One time schoolteacher John Carleton was one of many of England's 1980 Grand Slam side to play for an unfashionable northern side, turning out for Orrell until well into his thirties. His international debut came on his 24th birthday in 1979 in a 10-9 defeat by the All Blacks at Twickenham, a game some argue England could have won if they had employed the same tactics used by the northern division against the tourists a week before which led to a 21-9 victory. John then enjoyed a highly successful Five Nations campaign in 1980, scoring a spectacular debut try in the corner against France after being fed by Steve Smith.
In the match against Scotland that decided the Grand Slam he then scored the first hat-trick by an England player since Herbert Jacob achieved the feat against France in 1924. The first try came about when Clive Woodward made a brilliant midfield run which totally confused the Scottish defence, before laying off a neat pass to the oncoming Carleton who scored with ease. Number two stemmed from an England scrum close to the Scottish line which gained several yards with a mighty push. Number Eight John Scott eventually released the ball to scrum-half Steve Smith, who in turn fed Carleton to cross the line unchallenged. The hat-trick was achieved in the second half after Paul Dodge gathered the ball in broken play and launched a speculative up and under which eluded everyone but John. Tony Neary chased after Carleton to offer support but it was not needed and the winger met with only half hearted Scottish resistance as he crossed the line.
John also played in three out of four tests for the British Lions that year but only tasted victory in the fourth game when the series had already slipped away. Now firmly established on England's wing, John played in all four matches of the Five Nations in each season between 1981 and 1984, adding up to a run of 20 consecutive appearances. One of his most memorable games was in a 17-7 defeat of Wales in 1982 when he scored two tries, one of which came about when he stepped in at scrum-half and then found no defender to stop him diving over. In 1983 he was probably the most dangerous back the Lions had in New Zealand, but was unable to find the try line and all three matches he played were lost. There was some consolation later in the year when England secured their first triumph over the All Blacks since 1973 in a 15-9 triumph at Twickenham. The 1984 season was John's last for England, and after missing the tour to South Africa due to business commitments, he made his last appearance in a 19-3 loss to Australia. Carleton played a total of 26 times for his country, scoring 7 tries. (Jon Collins)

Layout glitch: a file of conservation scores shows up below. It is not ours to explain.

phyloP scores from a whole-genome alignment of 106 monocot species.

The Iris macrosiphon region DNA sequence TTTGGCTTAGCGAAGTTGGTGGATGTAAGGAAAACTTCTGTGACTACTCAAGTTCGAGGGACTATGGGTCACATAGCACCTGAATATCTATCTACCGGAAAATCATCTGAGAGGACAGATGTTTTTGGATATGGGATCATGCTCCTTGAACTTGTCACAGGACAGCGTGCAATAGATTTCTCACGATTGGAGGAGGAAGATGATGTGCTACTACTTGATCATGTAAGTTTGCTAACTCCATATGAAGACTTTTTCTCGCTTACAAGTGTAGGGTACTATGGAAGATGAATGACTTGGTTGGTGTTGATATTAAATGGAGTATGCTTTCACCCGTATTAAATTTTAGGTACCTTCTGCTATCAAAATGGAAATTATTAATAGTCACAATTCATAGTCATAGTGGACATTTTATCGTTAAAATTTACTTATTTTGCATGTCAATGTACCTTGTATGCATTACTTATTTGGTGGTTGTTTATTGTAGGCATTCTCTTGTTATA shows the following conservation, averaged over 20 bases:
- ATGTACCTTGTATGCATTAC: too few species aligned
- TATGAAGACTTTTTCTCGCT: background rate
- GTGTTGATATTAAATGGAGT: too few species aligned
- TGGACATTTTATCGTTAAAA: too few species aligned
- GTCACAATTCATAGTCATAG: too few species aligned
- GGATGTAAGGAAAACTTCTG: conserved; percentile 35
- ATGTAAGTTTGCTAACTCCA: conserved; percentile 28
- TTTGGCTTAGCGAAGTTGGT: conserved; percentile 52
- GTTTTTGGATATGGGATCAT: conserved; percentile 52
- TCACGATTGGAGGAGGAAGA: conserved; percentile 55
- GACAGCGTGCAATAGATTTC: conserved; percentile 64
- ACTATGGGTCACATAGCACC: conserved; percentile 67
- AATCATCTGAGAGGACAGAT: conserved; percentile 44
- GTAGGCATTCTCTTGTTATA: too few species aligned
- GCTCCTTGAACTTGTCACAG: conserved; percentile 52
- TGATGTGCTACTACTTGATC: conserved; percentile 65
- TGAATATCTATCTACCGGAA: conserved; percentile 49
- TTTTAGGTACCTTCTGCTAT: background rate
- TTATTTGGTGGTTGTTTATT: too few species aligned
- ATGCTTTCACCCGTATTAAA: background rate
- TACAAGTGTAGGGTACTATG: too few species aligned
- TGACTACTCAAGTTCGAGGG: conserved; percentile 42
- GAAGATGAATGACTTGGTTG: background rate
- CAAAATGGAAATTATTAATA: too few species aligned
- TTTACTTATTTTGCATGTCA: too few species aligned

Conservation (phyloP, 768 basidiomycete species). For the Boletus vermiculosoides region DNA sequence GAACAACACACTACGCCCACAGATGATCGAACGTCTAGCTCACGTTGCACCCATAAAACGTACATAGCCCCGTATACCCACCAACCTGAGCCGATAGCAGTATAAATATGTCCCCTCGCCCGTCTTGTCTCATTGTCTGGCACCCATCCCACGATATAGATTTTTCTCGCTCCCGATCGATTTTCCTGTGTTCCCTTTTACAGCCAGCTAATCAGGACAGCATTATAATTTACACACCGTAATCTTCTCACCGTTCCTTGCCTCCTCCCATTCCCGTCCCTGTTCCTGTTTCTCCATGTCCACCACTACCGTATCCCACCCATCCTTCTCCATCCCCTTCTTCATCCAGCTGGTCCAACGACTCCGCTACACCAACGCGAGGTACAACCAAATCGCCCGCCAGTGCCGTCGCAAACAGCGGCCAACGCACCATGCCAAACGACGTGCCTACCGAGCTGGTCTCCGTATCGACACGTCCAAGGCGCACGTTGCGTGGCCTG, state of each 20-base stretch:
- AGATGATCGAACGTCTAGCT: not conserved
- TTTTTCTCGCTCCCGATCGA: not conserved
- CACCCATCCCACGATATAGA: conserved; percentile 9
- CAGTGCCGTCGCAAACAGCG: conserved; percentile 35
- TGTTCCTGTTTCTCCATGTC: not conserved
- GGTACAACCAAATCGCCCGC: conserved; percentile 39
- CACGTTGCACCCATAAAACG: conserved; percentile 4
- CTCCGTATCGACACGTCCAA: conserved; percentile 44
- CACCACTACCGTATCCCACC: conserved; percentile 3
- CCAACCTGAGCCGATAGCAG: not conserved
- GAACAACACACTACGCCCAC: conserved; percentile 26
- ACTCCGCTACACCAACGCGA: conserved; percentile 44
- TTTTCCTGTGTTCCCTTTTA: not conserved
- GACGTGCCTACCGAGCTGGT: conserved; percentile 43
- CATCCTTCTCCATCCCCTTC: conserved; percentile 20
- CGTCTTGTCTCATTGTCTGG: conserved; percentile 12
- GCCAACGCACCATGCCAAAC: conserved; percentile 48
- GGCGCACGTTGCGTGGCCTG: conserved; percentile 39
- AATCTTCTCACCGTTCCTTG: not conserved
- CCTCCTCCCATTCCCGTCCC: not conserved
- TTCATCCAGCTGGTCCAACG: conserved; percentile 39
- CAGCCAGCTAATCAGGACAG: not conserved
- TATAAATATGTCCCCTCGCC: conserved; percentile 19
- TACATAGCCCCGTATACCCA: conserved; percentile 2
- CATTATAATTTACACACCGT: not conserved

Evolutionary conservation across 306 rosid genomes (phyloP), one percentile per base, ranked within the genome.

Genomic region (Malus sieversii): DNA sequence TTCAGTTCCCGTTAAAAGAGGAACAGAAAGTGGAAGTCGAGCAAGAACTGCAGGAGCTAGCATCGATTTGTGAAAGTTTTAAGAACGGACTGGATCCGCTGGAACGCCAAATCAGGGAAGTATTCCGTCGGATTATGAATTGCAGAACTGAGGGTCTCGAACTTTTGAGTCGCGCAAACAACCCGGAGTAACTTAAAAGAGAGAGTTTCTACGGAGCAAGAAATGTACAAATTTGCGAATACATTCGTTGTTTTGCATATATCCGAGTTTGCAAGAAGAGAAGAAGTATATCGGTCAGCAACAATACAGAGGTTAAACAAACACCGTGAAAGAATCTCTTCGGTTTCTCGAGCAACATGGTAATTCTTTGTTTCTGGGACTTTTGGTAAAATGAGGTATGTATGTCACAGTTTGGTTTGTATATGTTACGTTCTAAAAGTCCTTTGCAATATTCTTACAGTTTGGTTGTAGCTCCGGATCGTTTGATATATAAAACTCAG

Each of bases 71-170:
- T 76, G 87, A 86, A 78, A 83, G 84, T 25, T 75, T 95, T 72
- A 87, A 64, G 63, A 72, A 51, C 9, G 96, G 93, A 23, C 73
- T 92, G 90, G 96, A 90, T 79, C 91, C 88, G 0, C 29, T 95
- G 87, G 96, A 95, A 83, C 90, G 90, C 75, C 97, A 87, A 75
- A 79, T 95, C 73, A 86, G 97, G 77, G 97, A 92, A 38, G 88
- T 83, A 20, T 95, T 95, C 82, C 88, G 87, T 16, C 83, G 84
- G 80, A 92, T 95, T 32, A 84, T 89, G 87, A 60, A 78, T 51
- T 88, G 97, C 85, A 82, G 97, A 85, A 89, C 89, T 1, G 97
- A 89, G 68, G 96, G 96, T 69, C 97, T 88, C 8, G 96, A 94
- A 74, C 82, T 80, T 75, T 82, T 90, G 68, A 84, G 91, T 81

John Carleton playing for Rugby England on 14th. February 1984. Photo G. Herringshaw. ©
Career Record: Played 26: Won 12, Drew 3, Lost 11
Test Points: 28
1979 v New Zealand (Twickenham) L 10-9
1980 v Ireland (Twickenham) W 24-9 (FN)
1980 v France (Paris) W 17-13 (FN)
1980 v Wales (Twickenham) W 9-8 (FN)
1980 v Scotland (Murrayfield) W 30-18 (FN)
1981 v Wales (Cardiff) L 21-19 (FN)
1981 v Scotland (Twickenham) W 23-17 (FN)
1981 v Ireland (Dublin) W 10-6 (FN)
1981 v France (Twickenham) L 16-12 (FN)
1981 v Argentina (Buenos Aries) D 19-19
1981 v Argentina (Buenos Aries) W 12-6
1982 v Australia (Twickenham) W 15-11
1982 v Scotland (Murrayfield) D 9-9 (FN)
1982 v Ireland (Twickenham) L 16-15 (FN)
1982 v France (Paris) W 27-15 (FN)
1982 v Wales (Twickenham) W 17-7 (FN)
1983 v France (Twickenham) L 19-15 (FN)
1983 v Wales (Cardiff) D 13-13 (FN)
1983 v Scotland (Twickenham) L 22-12 (FN)
1983 v Ireland (Dublin) L 25-15 (FN)
1983 v New Zealand (Twickenham) W 15-9
1984 v Scotland (Murrayfield) L 18-6 (FN)
1984 v Ireland (Twickenham) W 12-9 (FN)
1984 v France (Paris) L 32-18 (FN)
1984 v Wales (Twickenham) L 24-15 (FN)
1984 v Australia (Twickenham) L 19-3
John was a member of the 1980 Grand Slam team.
In the final match of the tournament he scored a
hat-trick of tries against Scotland, the first
English international to do so for 56 years.
Won 6 British Lions Caps, 3 in 1980 v South
Africa and 3 in 1983 v New Zealand.